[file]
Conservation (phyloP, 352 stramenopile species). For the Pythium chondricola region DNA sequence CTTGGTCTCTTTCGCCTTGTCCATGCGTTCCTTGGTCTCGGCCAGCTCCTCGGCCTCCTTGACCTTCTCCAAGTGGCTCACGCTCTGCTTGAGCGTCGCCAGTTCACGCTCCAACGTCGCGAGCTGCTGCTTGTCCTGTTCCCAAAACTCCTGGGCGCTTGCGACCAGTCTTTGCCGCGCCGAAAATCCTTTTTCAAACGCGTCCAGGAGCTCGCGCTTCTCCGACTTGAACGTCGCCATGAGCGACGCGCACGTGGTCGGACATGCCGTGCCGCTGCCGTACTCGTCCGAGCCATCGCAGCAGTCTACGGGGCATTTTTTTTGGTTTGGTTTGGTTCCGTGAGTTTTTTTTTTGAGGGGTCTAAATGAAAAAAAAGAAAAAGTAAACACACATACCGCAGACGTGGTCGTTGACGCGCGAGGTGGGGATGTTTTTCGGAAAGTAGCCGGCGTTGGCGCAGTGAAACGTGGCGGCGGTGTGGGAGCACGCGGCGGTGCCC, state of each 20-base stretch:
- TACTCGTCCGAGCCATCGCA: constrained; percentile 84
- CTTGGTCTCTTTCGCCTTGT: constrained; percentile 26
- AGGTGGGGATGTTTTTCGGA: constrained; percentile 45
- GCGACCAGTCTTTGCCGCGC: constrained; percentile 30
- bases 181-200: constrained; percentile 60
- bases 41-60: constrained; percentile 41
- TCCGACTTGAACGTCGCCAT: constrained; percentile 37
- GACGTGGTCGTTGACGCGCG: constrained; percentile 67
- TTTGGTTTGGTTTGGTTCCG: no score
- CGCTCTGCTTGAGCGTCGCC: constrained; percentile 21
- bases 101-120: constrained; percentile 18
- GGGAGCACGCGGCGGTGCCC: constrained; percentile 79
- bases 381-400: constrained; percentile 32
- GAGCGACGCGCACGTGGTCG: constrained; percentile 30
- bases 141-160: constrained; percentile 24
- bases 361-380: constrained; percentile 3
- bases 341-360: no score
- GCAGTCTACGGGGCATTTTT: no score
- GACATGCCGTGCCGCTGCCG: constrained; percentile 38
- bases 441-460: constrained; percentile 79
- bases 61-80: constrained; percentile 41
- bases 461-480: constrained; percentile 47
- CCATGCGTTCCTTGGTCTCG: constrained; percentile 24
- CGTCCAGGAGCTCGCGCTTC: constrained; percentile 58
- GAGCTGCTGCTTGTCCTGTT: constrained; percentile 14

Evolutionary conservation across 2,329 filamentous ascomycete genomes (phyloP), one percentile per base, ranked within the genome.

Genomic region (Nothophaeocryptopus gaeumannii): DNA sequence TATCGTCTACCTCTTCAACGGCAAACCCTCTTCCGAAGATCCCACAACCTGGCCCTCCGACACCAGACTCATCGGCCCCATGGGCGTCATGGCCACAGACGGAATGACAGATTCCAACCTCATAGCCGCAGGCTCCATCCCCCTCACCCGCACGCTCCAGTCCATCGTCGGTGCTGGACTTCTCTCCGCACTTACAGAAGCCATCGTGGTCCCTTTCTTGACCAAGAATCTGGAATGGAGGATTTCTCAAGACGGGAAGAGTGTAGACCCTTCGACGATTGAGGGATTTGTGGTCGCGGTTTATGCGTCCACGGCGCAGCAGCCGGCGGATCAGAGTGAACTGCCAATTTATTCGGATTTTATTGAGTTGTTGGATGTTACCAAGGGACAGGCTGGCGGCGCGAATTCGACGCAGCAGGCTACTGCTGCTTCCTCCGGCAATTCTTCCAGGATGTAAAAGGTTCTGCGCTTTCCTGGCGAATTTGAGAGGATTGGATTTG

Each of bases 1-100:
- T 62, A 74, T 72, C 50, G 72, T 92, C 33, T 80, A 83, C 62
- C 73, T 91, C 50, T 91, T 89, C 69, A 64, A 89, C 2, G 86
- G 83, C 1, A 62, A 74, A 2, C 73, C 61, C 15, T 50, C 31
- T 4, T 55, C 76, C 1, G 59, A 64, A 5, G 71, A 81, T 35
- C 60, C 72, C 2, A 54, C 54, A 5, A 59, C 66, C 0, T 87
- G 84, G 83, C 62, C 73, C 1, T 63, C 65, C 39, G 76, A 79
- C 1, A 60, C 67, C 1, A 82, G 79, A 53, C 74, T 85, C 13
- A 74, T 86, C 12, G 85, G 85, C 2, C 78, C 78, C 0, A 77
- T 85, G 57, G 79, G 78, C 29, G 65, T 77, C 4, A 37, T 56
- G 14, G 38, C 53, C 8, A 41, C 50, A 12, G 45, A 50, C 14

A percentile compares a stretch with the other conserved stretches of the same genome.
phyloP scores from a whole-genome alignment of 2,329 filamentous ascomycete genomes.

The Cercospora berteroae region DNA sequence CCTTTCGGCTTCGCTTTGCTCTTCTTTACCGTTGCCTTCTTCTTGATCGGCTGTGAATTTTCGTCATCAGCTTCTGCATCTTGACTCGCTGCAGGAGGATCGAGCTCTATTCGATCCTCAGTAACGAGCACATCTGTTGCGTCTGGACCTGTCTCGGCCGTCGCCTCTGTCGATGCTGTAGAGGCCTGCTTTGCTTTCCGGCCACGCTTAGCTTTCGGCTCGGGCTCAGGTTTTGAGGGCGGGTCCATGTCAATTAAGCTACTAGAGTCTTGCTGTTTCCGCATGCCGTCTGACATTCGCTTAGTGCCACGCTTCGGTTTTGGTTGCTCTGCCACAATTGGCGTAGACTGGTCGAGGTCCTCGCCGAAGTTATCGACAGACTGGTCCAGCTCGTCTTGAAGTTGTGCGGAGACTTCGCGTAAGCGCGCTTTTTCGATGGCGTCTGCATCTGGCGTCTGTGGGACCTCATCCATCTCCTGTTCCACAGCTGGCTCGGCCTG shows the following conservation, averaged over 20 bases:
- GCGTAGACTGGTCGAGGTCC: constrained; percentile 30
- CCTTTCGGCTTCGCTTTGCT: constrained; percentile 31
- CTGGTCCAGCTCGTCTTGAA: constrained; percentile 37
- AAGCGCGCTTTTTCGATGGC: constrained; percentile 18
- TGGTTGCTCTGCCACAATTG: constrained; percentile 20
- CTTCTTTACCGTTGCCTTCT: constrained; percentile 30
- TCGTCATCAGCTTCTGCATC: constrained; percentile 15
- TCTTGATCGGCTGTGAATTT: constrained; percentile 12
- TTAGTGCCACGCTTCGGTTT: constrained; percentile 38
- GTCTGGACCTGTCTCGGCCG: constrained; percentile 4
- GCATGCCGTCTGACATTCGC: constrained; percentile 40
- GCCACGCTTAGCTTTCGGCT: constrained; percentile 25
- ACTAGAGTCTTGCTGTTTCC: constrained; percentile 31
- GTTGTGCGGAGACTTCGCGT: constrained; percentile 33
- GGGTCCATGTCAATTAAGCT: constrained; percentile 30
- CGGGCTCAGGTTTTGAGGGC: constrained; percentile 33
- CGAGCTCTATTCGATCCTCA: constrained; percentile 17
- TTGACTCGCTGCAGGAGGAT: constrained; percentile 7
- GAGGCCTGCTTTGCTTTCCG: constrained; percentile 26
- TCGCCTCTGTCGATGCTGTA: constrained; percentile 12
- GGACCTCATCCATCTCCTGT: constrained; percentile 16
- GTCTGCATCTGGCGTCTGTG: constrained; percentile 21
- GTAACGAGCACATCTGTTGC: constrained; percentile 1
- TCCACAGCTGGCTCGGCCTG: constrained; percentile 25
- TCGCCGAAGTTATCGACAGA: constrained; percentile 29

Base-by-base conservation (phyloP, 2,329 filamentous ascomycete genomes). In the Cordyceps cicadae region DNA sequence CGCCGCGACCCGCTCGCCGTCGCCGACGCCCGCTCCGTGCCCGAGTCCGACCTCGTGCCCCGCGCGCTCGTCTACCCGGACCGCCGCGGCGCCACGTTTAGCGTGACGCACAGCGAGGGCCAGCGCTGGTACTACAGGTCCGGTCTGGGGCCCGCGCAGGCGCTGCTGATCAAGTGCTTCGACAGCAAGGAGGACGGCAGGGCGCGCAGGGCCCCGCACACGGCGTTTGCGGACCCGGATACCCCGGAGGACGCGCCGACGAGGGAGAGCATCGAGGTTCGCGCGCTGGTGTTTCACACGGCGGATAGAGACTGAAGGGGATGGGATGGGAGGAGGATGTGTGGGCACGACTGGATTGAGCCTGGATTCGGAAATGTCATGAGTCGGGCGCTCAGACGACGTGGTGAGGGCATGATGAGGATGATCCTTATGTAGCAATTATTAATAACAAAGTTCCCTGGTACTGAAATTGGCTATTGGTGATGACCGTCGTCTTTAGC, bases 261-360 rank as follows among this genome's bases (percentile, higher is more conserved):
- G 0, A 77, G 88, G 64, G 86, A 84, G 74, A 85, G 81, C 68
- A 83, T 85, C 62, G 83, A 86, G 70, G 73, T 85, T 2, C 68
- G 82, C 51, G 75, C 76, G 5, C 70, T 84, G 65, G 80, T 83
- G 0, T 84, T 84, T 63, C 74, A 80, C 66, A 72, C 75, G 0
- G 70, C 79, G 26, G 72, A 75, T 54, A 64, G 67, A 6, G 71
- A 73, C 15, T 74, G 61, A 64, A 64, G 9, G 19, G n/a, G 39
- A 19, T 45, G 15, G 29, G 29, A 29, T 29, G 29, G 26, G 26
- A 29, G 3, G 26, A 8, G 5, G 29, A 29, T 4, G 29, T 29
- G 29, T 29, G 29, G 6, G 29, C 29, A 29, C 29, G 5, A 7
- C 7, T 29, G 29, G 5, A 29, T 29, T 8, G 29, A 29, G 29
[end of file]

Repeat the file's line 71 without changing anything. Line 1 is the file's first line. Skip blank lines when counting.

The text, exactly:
- G 82, C 51, G 75, C 76, G 5, C 70, T 84, G 65, G 80, T 83